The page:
The House voted to extend PPP for two months. Here's what happens next

The House voted to extend PPP for two months. Here's what happens next

Customer Tamara Jenkins tries on a hat with Meeka Robinson Davis, owner of One-Of-A-Kind Hats, as Davis’ daughter Chrstiana Davis looks on, at the store in the Windsor Hills neighborhood of Los Angeles, California, November 24, 2020.

Patrick T. Fallon | AFP | Getty Images

Small businesses got some good news on Tuesday, when the House of Representatives voted to extend the Paycheck Protection Program for two months.

The bill, the PPP Extension Act of 2021, passed the House on a 415-3 vote. It would extend the program to May 31, instead of the current date of March 31, and give the Small Business Administration an additional 30 days to process loans.

Next, the bill goes to the Senate, where it is expected to be approved. Majority Leader Charles Schumer, D-N.Y., said that Democrats want to pass the measure as quickly as possible.

Last week, a companion to the House bill was introduced in the Senate by a bipartisan group including U.S. Senate Committee on Small Business & Entrepreneurship Chair Ben Cardin, D-Md.; Sen. Susan Collins, R-Maine; and Sen. Jeanne Shaheen, D-N.H.

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“It’s clear that the most vulnerable small businesses will need help beyond March 31, so we must pass this extension as quickly as possible,” said Sen. Cardin in a Thursday statement. “This common sense, bipartisan bill will meet the continued demand for PPP loans by giving small businesses two more months to apply and giving SBA an additional month to process the loan applications by June 30.”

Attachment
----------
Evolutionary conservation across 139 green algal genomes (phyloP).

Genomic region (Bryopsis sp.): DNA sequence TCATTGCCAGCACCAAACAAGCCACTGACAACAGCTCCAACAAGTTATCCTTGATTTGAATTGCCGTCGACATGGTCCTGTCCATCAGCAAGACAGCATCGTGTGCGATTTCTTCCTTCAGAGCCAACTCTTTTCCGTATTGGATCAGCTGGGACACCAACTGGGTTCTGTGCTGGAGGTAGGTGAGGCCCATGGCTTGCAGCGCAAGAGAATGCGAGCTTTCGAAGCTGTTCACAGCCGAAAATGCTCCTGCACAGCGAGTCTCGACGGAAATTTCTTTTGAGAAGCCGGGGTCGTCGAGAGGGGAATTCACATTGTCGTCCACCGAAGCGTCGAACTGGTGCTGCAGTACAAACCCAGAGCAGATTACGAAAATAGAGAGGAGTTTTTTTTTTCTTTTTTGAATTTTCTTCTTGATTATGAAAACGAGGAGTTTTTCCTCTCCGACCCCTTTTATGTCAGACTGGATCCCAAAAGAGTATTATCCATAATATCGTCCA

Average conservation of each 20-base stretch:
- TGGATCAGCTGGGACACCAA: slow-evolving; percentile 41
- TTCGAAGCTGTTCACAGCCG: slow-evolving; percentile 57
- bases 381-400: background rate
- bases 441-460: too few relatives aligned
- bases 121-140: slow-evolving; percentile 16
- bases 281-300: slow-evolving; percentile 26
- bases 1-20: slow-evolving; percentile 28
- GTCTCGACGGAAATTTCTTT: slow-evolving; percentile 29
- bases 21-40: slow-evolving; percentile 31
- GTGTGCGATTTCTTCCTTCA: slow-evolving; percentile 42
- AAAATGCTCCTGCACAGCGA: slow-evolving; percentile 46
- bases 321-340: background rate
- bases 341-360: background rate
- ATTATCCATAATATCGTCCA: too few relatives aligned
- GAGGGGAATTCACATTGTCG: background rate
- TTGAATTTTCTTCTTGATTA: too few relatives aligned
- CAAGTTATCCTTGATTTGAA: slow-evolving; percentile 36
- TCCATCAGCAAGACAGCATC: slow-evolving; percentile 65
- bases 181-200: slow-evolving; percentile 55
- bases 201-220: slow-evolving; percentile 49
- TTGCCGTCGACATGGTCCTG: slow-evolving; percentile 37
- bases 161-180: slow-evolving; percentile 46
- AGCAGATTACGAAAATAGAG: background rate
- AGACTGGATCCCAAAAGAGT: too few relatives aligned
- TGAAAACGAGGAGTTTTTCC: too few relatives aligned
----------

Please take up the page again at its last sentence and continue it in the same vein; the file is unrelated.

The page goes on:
Calls to move the PPP deadline have grown since the Biden administration in February announced changes to the program, including a 14-day priority application period for businesses with fewer than 20 employees, an updated loan calculation formula for sole proprietors and new eligibility rules.

The goal of the exclusive application window and new rules was to get more forgivable funding to the smallest businesses, which are majority women- and minority-owned.

Still, the timing of the changes brought confusion and frustration for many, especially sole proprietors who missed out on bigger loans by a few days. The SBA wasn’t ready to accept new applications from these businesses until March 5, giving them only a few weeks to take advantage of the change ahead of the March 31 deadline.